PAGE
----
Lex Fridman

According to Howard, we shouldn’t expect Starfield to be a rugged space sim where the player needs to track a whole bunch of resources, else they risk getting stranded in space. “There’s some effort involved” Howard said, speaking to the challenge of managing your resources and exposure to environmental hazards, but it isn’t hardcore. The scope of survival and challenge has been tweaked and “dialed back” during the development, which started right after the release of Fallout 4—a development process which he says was more focused by its console exclusivity on Xbox.

“[Running out of fuel in a spaceship] just stops your game, we found. You’ll be playing the game and ‘I ran out of fuel, okay I guess I’ll just wander these planets trying to mine for fuel so I can get back to what I was doing. It’s just, you know, it’s a fun killer.”


Howard speculates that a hardcore mode might be in store for the game in the future, but for now you can expect common-enough challenges like needing to monitor your space suit for environmental hazards in space or on planets, but not a No Man’s Sky level of making sure all your ship’s systems are perfectly fueled and operational.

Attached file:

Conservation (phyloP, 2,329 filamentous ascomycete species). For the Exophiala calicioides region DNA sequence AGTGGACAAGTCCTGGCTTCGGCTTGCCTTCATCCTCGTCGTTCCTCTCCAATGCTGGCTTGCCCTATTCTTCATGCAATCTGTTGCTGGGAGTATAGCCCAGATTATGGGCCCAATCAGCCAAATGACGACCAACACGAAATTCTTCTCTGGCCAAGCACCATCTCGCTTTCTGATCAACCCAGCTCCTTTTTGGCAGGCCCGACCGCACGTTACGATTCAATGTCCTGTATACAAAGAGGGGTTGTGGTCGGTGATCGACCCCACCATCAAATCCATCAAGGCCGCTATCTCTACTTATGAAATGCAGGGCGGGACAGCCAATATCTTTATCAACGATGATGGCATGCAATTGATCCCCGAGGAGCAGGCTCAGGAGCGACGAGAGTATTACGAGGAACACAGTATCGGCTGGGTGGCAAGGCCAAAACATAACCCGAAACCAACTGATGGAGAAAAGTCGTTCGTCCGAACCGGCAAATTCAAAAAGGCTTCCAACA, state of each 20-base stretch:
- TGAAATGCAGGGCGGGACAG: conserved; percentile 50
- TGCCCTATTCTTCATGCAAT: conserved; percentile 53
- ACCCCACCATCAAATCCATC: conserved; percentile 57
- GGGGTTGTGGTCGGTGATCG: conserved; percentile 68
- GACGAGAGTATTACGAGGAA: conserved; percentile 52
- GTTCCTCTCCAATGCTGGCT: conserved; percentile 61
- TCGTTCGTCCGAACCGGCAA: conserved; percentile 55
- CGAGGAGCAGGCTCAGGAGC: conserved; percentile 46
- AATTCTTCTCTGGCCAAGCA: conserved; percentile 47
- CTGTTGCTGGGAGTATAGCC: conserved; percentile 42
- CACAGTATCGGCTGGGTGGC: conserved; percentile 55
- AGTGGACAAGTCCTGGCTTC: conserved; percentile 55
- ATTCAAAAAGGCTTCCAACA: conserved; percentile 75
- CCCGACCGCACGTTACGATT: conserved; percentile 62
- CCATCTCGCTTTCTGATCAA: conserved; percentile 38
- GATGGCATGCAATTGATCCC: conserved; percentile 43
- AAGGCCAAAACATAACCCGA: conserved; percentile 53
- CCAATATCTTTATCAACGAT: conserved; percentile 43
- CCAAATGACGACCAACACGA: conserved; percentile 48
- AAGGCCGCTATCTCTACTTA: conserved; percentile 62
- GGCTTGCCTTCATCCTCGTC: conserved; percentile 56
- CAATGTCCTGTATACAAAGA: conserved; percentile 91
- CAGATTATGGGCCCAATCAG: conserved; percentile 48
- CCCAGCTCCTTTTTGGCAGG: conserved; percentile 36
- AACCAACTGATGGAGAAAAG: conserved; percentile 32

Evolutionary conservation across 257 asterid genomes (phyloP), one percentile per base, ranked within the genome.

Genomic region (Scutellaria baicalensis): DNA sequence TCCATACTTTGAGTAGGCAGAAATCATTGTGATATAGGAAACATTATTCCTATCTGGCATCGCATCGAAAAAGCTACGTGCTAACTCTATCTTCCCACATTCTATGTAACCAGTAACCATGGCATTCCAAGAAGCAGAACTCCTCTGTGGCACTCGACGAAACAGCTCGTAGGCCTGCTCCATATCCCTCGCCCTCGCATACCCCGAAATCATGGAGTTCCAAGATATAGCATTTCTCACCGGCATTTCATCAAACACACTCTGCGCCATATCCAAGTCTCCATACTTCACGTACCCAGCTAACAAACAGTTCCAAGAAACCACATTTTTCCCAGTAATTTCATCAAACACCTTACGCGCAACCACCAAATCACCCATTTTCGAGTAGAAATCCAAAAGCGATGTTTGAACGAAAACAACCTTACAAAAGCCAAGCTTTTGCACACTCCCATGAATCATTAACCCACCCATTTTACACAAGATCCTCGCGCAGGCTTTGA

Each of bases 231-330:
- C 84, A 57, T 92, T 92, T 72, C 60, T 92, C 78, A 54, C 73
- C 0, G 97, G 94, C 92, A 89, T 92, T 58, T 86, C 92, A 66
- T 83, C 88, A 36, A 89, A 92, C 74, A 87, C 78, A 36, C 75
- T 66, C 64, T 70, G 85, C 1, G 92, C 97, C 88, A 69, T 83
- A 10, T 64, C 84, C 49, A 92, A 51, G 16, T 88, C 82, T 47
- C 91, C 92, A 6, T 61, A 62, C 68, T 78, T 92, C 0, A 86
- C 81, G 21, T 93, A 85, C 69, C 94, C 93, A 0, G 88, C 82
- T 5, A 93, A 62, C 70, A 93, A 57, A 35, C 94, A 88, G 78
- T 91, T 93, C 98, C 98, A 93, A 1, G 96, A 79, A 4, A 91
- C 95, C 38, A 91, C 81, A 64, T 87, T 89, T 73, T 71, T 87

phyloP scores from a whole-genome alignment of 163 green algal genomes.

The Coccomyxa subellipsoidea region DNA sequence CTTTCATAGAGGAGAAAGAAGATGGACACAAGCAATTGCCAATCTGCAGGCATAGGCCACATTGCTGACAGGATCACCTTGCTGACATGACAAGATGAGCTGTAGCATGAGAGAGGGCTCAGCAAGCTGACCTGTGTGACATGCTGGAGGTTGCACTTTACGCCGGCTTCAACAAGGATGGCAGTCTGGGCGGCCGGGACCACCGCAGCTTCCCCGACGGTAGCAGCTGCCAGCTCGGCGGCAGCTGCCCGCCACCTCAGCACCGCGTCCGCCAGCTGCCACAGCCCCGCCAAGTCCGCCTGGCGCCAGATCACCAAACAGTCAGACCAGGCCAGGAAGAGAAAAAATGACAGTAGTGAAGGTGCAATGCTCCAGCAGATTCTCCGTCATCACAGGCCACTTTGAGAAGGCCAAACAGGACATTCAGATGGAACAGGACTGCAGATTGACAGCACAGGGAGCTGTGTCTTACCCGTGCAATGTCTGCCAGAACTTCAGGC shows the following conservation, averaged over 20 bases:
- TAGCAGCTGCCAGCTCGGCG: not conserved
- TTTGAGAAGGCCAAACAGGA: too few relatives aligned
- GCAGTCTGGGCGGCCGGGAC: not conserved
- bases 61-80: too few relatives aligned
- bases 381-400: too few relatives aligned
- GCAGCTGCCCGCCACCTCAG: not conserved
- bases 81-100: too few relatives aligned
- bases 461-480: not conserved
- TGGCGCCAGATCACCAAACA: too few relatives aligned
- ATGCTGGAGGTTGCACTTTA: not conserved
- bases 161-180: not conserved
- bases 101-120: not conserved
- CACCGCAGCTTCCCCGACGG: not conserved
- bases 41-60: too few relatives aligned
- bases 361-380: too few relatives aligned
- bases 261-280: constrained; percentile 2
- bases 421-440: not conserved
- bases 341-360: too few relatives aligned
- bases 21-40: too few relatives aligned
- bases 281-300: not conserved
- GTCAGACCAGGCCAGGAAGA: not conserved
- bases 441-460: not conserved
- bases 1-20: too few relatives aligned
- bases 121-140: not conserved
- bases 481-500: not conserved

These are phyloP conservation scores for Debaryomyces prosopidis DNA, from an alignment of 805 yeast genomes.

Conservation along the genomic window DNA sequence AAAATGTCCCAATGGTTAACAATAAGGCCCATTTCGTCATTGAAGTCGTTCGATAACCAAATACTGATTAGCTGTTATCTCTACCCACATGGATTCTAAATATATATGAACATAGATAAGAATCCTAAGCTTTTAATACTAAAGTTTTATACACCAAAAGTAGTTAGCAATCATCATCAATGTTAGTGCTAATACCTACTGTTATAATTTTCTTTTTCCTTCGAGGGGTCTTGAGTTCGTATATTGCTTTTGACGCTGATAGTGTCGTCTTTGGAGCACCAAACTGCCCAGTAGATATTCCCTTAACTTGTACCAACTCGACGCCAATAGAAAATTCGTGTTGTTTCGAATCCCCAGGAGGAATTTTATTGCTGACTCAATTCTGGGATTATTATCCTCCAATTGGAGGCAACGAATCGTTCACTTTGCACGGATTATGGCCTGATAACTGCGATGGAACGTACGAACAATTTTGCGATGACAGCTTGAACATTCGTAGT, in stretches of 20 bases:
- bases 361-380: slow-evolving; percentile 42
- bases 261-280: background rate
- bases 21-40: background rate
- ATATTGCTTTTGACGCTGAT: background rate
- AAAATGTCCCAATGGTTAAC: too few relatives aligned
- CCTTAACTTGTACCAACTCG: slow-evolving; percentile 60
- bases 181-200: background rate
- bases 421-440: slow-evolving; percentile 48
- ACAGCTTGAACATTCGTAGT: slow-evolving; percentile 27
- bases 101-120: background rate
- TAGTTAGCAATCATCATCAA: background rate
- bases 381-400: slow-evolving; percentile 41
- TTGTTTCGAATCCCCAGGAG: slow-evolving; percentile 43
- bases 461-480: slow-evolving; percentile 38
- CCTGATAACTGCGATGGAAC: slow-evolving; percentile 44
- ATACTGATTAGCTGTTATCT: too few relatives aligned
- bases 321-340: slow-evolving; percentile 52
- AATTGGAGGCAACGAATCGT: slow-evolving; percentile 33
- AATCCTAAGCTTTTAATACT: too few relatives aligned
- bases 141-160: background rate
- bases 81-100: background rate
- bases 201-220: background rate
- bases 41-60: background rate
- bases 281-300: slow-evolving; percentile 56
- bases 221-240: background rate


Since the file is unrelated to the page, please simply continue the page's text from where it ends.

Starfield’s planets and star systems, which Howard described as a balance between “the handcrafted content [and] open procedural planet experience” were built using “realistic-looking” tilesets that are then processed to wrap around a whole planet, a development practice not too uncommon for Bethesda games.


Bringing space to life, Howard said, was a question of how Bethesda could “have a system to generate these planets and make them look [...] reasonable, as opposed to [...] fractally goop,” referring to rendering and modeling techniques that are far more random and have less intentional artistic design. Possibly, this is partially in response to the ongoing concern that the game has too many planets. The planets and the systems themselves, Howard went on to say, will also be leveled with a number, indicating the scale of difficulty one might expect in a certain region of space.

The interview covers a bunch of topics regarding science fiction, and “tone,” described broadly as the way the game immerses you in its world, its overall feel, and how that expectation guides the various systems the studio developed. You’ll have to put up with listening to a whole Lex Fridman interview, a man known for platforming bigots like Ben Shapiro and Jordan Peterson, and overall shallow praises of characters like Elon Musk (who is mentioned in the Howard interview), but at least there are some cool bits of video game trivia and insights from Howard.